I revisited the Bryant Park Winter Garden to check out the two dumpling kiosks that I missed on my last visit.
Bao by Kaya is a pop-up version of the larger Bao by Kaya at the Urbanspace on Lexington Ave. They specialize in Taiwanese cuisine and the signature Gua Bao, which is a steamed flat, white fluffy bun that is folded over the filling. The Bryant Park pop-up serves Bao with Pork Belly, Red Curry Chicken, Peking Duck, Shrimp Tempura, Szechuan braised Beef Shank or Fried Tofu. I tried the Fried Tofu Bao which is filled with a roughly 1.5 by 3 inch block of batter dipped and fried tofu, with red cabbage, red onion, cilantro, black sesame seeds and sweet chili sauce. The tofu had a really great crispy/crunchy coating that balanced the softness of the tofu within and of the bao and I enjoyed the sweet chili sauce a lot. But I thought that the bao could have used more cabbage for texture and more onion to round out the flavors. Overall I enjoyed this bun and I would recommend it over the dishes being served by the three kiosks I tried on my prior visit.
The last of the dumpling options is Destination Dumplings, which was by far the best of the five places I tried. Chef Tristan Chin-Fatt and Deon Whiskey, the two owners, describe themselves as two kids from Queens, and were both born in Flushing, the Asian food mecca of Queens. Destination Dumplings doesn’t have a permanent location yet and instead does pop-ups and catered events. I got to Bryant Park at around 7 and it looked like Destination Dumplings had been slammed with customers, they were out of almost everything. Dishes I wasn’t able to try include – dumplings stuffed with Pork and Chive, Korean Beef, Peking Duck, or Edamame and steamed Bao filled with Spicy Pork. They did have regular pork bao, which were a revelation and the best dumpling that I tried at Bryant Park. The pork filling was incredibly well seasoned, flavorful and juicy, like eating pork that had been slow braised in a soy based marinade for hours. I ordered two bao and then went back for a third one. The bao were served with slivered scallion and sesame seeds and were doused with soy sauce.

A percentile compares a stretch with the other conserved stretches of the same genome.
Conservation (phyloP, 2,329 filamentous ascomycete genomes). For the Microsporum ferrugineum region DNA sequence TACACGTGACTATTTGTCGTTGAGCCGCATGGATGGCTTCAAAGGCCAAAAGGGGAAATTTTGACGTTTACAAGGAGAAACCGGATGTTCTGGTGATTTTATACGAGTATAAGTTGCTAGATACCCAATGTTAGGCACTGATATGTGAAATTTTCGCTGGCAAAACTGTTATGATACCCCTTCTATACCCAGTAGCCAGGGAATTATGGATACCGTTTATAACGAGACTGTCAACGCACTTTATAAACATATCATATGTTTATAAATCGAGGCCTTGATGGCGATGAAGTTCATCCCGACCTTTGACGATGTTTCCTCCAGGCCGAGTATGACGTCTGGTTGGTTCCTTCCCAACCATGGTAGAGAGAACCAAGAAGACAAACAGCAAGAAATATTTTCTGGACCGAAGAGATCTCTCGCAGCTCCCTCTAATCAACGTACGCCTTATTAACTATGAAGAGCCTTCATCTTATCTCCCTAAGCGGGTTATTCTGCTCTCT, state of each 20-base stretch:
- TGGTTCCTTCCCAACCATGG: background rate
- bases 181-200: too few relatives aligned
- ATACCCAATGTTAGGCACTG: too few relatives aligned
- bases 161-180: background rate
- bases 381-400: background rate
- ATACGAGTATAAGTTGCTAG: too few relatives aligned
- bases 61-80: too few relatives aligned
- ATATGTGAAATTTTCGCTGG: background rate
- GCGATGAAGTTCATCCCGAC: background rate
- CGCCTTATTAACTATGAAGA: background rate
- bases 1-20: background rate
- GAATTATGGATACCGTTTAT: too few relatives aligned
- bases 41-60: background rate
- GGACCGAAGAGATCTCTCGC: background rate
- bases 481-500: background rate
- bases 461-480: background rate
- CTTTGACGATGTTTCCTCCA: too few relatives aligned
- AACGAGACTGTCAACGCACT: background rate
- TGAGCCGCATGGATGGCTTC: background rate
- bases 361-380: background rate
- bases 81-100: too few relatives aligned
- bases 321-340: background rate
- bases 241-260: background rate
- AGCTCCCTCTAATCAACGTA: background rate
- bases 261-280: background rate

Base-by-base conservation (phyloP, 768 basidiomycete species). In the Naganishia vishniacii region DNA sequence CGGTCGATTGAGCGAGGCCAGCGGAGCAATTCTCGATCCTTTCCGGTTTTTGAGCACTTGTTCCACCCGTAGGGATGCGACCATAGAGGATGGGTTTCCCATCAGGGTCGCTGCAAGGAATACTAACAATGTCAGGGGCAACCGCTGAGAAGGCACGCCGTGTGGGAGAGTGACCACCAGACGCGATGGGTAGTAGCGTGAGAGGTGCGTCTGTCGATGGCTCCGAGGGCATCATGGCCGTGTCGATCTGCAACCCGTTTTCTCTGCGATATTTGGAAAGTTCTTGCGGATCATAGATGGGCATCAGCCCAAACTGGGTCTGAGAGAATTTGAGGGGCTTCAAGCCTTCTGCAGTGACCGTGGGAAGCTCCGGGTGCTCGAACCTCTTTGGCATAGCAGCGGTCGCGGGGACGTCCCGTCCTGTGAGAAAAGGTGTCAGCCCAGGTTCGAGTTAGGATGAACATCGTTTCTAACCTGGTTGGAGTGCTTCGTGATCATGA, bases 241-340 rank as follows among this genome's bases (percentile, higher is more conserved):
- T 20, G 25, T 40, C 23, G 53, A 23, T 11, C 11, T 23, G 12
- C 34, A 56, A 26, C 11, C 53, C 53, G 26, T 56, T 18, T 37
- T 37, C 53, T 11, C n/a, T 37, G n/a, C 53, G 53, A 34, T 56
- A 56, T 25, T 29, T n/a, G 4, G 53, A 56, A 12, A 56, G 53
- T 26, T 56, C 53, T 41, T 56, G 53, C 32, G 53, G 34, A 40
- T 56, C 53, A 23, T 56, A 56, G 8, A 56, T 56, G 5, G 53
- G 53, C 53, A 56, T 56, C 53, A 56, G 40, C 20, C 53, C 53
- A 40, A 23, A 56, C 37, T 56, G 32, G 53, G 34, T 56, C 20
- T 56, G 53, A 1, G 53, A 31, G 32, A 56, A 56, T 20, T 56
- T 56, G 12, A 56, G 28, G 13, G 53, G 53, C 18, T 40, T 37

Destination Dumplings has also figured out how to over-come the space constraints of the Winter Garden kiosks in a way that Bun Ramen has not. They have stacked, multi-tiered steamers cooking their dumplings and bao and a flat top grill for searing the dumplings. As a result everything they were serving was freshly cooked and they were not relying on a micro-wave like Bun Ramen was. I am going to return to Destination Dumplings earlier in the day and try some of their other dumpling offerings.